Crisis or simple brushfire, when dealing with non-experts, mind your bedside manners. Be a pro. How would an ER doctor act?

3) Focus

With a long weekend coming up and no travel plans, we were looking forward to a hike with friends, some downtime, and a chance to cross some chores off the list. Max had other plans. From the moment you decide you are going to the time warp known as the ER, you know your plans are over. More than that, all external stimuli fade to the background. The contrast is unreal. Chat messages, your reading queue, obligations, and whatever you were kind of working on in your brain’s standby mode simply fades to grey. The only thing in bold colors is the task at hand — get Max what he needs. It’s a very focusing experience. Circumstances aside for a moment. It was a state of presence I felt good in. I don’t think it’s quite the same “flow” that silent-mode advocates strive for. It’s almost the sense that nothing but what’s in front me matters. It’s the same feeling I had the day my kids were born. I think it’s a healthy feeling but it might also be irresponsible or nihlistic. I suspect that people who climb or surf big waves have found a way to bottle it. Interested in your thoughts on this.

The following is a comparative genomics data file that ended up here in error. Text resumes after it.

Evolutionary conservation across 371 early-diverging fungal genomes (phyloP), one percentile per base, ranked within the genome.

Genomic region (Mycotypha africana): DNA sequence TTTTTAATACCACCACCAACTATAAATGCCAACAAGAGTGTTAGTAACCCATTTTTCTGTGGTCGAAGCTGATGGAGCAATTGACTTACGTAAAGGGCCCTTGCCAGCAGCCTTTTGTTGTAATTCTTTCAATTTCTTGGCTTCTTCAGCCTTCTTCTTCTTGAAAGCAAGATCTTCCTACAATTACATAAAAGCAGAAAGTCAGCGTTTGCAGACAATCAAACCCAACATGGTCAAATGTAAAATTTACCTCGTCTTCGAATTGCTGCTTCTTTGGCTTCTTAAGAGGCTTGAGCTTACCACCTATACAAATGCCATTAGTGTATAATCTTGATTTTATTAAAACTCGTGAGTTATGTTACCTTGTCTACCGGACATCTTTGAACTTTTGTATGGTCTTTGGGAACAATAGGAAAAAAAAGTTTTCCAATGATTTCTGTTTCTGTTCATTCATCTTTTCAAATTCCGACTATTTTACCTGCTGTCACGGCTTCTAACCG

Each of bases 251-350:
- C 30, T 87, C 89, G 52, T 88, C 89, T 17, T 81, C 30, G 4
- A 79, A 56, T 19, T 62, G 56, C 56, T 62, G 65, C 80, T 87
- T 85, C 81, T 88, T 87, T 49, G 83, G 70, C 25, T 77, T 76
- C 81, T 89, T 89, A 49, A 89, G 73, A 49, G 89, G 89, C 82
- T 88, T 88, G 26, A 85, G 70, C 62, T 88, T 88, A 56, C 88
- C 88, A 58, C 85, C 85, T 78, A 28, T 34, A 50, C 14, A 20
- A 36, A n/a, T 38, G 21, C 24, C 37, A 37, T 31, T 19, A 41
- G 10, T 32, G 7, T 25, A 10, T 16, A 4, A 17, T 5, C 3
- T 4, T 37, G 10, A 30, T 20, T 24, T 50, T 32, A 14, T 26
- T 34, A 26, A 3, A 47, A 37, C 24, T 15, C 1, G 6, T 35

Your “presence” capacity has headroom. Find ways to access it.

How You Say It > What You Say

It’s date night. You’ve been wanting to try the new spot. It’s crowded. The reward for a wait would be a cozy table pressed against your neighboring diners. Hmm. Nothing is more grating on the ears than the courtship ritual of hipsters on a date whose evening insurance policy is just a right-swipe away. Makes for feckless banter.